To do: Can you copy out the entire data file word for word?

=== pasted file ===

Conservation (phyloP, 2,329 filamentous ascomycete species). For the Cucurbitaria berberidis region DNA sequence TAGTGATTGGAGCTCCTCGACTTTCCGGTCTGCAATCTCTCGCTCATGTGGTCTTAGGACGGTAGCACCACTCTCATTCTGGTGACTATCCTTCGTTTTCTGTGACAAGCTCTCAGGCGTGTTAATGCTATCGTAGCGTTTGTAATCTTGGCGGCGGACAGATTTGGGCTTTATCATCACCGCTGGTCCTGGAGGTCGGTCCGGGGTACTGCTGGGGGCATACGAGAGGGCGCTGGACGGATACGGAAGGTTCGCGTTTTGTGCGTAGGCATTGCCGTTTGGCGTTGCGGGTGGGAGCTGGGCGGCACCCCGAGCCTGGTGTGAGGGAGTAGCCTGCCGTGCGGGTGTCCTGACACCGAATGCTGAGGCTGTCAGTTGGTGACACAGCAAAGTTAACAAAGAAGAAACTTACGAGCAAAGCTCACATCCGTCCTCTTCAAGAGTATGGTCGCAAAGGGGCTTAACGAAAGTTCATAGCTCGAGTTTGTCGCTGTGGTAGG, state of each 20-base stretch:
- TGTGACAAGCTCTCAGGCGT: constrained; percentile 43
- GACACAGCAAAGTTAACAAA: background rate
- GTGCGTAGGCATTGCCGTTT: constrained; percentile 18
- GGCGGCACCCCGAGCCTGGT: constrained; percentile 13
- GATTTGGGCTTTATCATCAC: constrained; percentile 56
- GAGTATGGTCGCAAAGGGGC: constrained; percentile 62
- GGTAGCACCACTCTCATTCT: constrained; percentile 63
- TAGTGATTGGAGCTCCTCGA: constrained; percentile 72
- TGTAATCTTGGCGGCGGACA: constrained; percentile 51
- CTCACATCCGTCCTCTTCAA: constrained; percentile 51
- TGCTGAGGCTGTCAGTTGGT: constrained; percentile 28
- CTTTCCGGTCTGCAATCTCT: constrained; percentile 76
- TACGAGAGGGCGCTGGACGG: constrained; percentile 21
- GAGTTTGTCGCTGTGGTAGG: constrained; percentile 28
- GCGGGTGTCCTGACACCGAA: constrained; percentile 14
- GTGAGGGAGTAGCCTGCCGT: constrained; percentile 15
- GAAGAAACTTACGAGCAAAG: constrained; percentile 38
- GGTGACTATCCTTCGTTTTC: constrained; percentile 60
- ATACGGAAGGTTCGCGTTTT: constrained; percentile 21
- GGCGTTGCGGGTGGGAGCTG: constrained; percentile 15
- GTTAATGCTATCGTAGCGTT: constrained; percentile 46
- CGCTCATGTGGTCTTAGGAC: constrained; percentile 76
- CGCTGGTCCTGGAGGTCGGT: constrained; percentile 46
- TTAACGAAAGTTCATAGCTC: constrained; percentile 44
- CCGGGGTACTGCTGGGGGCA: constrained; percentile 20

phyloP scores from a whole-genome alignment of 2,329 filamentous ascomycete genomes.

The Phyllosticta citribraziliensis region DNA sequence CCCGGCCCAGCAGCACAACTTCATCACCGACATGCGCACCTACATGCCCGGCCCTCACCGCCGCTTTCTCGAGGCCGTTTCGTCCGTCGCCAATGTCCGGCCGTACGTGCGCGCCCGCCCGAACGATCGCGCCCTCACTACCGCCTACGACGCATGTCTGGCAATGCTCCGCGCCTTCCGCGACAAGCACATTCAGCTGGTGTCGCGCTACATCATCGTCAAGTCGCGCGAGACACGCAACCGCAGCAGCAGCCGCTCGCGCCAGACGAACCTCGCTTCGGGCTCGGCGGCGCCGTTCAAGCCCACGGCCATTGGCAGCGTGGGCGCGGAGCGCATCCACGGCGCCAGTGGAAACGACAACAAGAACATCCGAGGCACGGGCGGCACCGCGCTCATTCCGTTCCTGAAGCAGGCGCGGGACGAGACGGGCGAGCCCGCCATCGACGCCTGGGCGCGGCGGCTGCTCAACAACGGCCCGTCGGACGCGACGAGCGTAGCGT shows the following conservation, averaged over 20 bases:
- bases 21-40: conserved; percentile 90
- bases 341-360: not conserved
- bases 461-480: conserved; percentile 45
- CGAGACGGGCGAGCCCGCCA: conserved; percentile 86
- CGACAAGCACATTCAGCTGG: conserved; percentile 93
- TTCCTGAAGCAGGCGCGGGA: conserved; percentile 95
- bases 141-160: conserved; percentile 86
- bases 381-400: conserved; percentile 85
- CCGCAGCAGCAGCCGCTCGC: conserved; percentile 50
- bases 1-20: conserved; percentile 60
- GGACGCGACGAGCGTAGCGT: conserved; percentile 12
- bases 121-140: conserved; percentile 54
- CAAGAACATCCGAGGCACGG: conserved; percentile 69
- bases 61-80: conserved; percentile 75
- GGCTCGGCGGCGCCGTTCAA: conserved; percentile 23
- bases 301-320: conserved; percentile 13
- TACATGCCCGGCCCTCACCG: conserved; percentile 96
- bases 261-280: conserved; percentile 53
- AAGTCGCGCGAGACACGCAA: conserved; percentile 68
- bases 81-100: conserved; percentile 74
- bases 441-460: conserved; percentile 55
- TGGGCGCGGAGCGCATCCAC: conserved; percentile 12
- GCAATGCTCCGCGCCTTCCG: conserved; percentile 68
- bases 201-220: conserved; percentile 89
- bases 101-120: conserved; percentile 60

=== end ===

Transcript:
Conservation (phyloP, 2,329 filamentous ascomycete species). For the Cucurbitaria berberidis region DNA sequence TAGTGATTGGAGCTCCTCGACTTTCCGGTCTGCAATCTCTCGCTCATGTGGTCTTAGGACGGTAGCACCACTCTCATTCTGGTGACTATCCTTCGTTTTCTGTGACAAGCTCTCAGGCGTGTTAATGCTATCGTAGCGTTTGTAATCTTGGCGGCGGACAGATTTGGGCTTTATCATCACCGCTGGTCCTGGAGGTCGGTCCGGGGTACTGCTGGGGGCATACGAGAGGGCGCTGGACGGATACGGAAGGTTCGCGTTTTGTGCGTAGGCATTGCCGTTTGGCGTTGCGGGTGGGAGCTGGGCGGCACCCCGAGCCTGGTGTGAGGGAGTAGCCTGCCGTGCGGGTGTCCTGACACCGAATGCTGAGGCTGTCAGTTGGTGACACAGCAAAGTTAACAAAGAAGAAACTTACGAGCAAAGCTCACATCCGTCCTCTTCAAGAGTATGGTCGCAAAGGGGCTTAACGAAAGTTCATAGCTCGAGTTTGTCGCTGTGGTAGG, state of each 20-base stretch:
- TGTGACAAGCTCTCAGGCGT: constrained; percentile 43
- GACACAGCAAAGTTAACAAA: background rate
- GTGCGTAGGCATTGCCGTTT: constrained; percentile 18
- GGCGGCACCCCGAGCCTGGT: constrained; percentile 13
- GATTTGGGCTTTATCATCAC: constrained; percentile 56
- GAGTATGGTCGCAAAGGGGC: constrained; percentile 62
- GGTAGCACCACTCTCATTCT: constrained; percentile 63
- TAGTGATTGGAGCTCCTCGA: constrained; percentile 72
- TGTAATCTTGGCGGCGGACA: constrained; percentile 51
- CTCACATCCGTCCTCTTCAA: constrained; percentile 51
- TGCTGAGGCTGTCAGTTGGT: constrained; percentile 28
- CTTTCCGGTCTGCAATCTCT: constrained; percentile 76
- TACGAGAGGGCGCTGGACGG: constrained; percentile 21
- GAGTTTGTCGCTGTGGTAGG: constrained; percentile 28
- GCGGGTGTCCTGACACCGAA: constrained; percentile 14
- GTGAGGGAGTAGCCTGCCGT: constrained; percentile 15
- GAAGAAACTTACGAGCAAAG: constrained; percentile 38
- GGTGACTATCCTTCGTTTTC: constrained; percentile 60
- ATACGGAAGGTTCGCGTTTT: constrained; percentile 21
- GGCGTTGCGGGTGGGAGCTG: constrained; percentile 15
- GTTAATGCTATCGTAGCGTT: constrained; percentile 46
- CGCTCATGTGGTCTTAGGAC: constrained; percentile 76
- CGCTGGTCCTGGAGGTCGGT: constrained; percentile 46
- TTAACGAAAGTTCATAGCTC: constrained; percentile 44
- CCGGGGTACTGCTGGGGGCA: constrained; percentile 20

phyloP scores from a whole-genome alignment of 2,329 filamentous ascomycete genomes.

The Phyllosticta citribraziliensis region DNA sequence CCCGGCCCAGCAGCACAACTTCATCACCGACATGCGCACCTACATGCCCGGCCCTCACCGCCGCTTTCTCGAGGCCGTTTCGTCCGTCGCCAATGTCCGGCCGTACGTGCGCGCCCGCCCGAACGATCGCGCCCTCACTACCGCCTACGACGCATGTCTGGCAATGCTCCGCGCCTTCCGCGACAAGCACATTCAGCTGGTGTCGCGCTACATCATCGTCAAGTCGCGCGAGACACGCAACCGCAGCAGCAGCCGCTCGCGCCAGACGAACCTCGCTTCGGGCTCGGCGGCGCCGTTCAAGCCCACGGCCATTGGCAGCGTGGGCGCGGAGCGCATCCACGGCGCCAGTGGAAACGACAACAAGAACATCCGAGGCACGGGCGGCACCGCGCTCATTCCGTTCCTGAAGCAGGCGCGGGACGAGACGGGCGAGCCCGCCATCGACGCCTGGGCGCGGCGGCTGCTCAACAACGGCCCGTCGGACGCGACGAGCGTAGCGT shows the following conservation, averaged over 20 bases:
- bases 21-40: conserved; percentile 90
- bases 341-360: not conserved
- bases 461-480: conserved; percentile 45
- CGAGACGGGCGAGCCCGCCA: conserved; percentile 86
- CGACAAGCACATTCAGCTGG: conserved; percentile 93
- TTCCTGAAGCAGGCGCGGGA: conserved; percentile 95
- bases 141-160: conserved; percentile 86
- bases 381-400: conserved; percentile 85
- CCGCAGCAGCAGCCGCTCGC: conserved; percentile 50
- bases 1-20: conserved; percentile 60
- GGACGCGACGAGCGTAGCGT: conserved; percentile 12
- bases 121-140: conserved; percentile 54
- CAAGAACATCCGAGGCACGG: conserved; percentile 69
- bases 61-80: conserved; percentile 75
- GGCTCGGCGGCGCCGTTCAA: conserved; percentile 23
- bases 301-320: conserved; percentile 13
- TACATGCCCGGCCCTCACCG: conserved; percentile 96
- bases 261-280: conserved; percentile 53
- AAGTCGCGCGAGACACGCAA: conserved; percentile 68
- bases 81-100: conserved; percentile 74
- bases 441-460: conserved; percentile 55
- TGGGCGCGGAGCGCATCCAC: conserved; percentile 12
- GCAATGCTCCGCGCCTTCCG: conserved; percentile 68
- bases 201-220: conserved; percentile 89
- bases 101-120: conserved; percentile 60